The event on May 12th has been cancelled, alas. At least now I won’t have to fret about what to read, I suppose …
The exact location is ‘The Celtic Lodge’ in Brodie’s Close just off Edinburgh’s High Street. Starts 7.30pm, should all be comfortably done and dusted by 9.30. Apparently, tickets will be for sale on the door on the night, and I’m told that ticket-holders are entitled to a 50% discount on one of Edinburgh’s famous/infamous ghost tours. Bargain! How can you resist?
We’ll be reading stuff, of course, but there might well be a certain amount of mingling, Q&Aing, perhaps even signing going on too … Being new to this kind of thing, I’m still not absolutely sure what to read. At the moment I’m inclining towards reading a little from Winterbirth and then something from Book 2. Since it’s meant to be a ‘dark’ event, it’s safe to assume that whatever extracts I end up choosing, they’ll involve some form of violence, bloodshed and/or general gruesomeness.
Further info available by calling 0131 225 9044 or e-mailing info(at)blackhart(dot)uk(dot)com
I’m pretty sure Edinburgh has more festivals per head of population than anywhere else on the planet. This is the first time I get to take part in one, though. GhostFest 2007 includes a strand of events called ‘Writers With Bite’, and in the midst of it can be found: Dark Fantasies, 7.30pm on Saturday 12th May, featuring Alan Campbell, Deborah J. Miller and me.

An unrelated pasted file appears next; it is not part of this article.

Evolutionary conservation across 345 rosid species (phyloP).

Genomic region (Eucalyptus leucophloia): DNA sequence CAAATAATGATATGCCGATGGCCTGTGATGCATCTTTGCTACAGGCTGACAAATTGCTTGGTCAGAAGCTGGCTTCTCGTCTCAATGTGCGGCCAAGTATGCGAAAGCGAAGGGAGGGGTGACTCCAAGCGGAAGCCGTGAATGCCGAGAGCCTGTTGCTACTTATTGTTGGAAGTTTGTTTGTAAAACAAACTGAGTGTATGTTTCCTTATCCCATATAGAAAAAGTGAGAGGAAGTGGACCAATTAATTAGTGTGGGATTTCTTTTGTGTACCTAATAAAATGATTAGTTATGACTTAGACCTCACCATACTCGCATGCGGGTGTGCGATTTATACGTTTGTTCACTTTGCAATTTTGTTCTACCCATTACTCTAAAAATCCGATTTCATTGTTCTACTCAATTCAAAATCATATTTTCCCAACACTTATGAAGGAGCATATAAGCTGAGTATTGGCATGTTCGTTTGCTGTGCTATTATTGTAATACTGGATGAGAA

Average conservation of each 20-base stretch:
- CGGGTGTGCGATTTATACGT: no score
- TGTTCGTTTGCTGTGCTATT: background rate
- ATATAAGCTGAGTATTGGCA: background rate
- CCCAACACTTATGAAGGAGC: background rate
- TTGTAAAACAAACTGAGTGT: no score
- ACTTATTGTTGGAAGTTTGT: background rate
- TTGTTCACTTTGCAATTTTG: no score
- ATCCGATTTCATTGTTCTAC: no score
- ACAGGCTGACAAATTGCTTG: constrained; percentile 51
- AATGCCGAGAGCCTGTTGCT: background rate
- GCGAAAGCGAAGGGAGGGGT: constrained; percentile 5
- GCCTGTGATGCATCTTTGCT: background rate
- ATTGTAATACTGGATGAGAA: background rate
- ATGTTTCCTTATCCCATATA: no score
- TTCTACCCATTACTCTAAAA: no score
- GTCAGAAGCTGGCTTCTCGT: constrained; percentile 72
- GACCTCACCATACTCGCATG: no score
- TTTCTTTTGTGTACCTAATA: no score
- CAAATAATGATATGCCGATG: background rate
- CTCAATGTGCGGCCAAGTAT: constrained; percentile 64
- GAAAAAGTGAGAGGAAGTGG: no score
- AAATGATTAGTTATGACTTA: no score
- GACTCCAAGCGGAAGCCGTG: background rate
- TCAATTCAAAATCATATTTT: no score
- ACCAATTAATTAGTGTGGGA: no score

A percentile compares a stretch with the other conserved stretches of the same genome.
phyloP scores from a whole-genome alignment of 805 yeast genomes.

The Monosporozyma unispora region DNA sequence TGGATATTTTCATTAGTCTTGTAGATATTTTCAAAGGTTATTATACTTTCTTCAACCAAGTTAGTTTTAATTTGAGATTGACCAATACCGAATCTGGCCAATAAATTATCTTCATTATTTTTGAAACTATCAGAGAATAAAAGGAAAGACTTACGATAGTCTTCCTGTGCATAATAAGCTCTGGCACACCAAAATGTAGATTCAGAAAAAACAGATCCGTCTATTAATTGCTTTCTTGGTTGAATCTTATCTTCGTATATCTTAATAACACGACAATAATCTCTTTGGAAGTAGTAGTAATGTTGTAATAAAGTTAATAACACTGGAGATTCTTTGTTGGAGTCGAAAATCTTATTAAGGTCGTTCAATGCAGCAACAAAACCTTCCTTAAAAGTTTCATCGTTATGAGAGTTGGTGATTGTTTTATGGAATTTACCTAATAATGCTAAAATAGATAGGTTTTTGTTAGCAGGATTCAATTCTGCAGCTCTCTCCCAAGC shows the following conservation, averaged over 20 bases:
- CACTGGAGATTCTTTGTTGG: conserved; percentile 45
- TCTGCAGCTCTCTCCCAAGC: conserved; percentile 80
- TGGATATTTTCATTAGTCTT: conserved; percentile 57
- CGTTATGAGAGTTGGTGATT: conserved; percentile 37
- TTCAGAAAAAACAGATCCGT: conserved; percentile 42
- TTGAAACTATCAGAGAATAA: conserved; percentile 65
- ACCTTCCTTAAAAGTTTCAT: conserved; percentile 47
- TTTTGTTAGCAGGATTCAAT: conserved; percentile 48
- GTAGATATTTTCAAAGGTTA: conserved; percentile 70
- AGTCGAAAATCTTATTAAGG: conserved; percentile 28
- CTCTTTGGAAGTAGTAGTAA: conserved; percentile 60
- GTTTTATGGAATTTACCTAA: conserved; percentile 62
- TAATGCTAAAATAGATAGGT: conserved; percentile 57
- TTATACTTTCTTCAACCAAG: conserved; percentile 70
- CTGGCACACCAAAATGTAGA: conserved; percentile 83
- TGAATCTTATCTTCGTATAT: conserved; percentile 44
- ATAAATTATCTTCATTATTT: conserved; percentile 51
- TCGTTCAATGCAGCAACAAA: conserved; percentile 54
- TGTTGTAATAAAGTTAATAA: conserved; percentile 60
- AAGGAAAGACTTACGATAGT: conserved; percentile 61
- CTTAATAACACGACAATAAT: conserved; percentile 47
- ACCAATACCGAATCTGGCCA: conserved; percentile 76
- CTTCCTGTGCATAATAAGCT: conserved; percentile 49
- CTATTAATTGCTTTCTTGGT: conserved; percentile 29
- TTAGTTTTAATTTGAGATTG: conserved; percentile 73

Well, maybe not technically, but it sure feels like it. Heat, almost cloudless blue skies, not a breath of wind, butterflies, six buzzards drifting in big circles way, way up above the house. Each winter, I half-forget just how much nicer, how much easier on the spirit, the summer is. It’s good to be reminded. And if summers are going to start in April from now on, they’re going to be looong.
On a whole other subject: you didn’t think Superman’s Fortress of Solitude was imaginary, did you? Oh no. Here’s the photographic proof.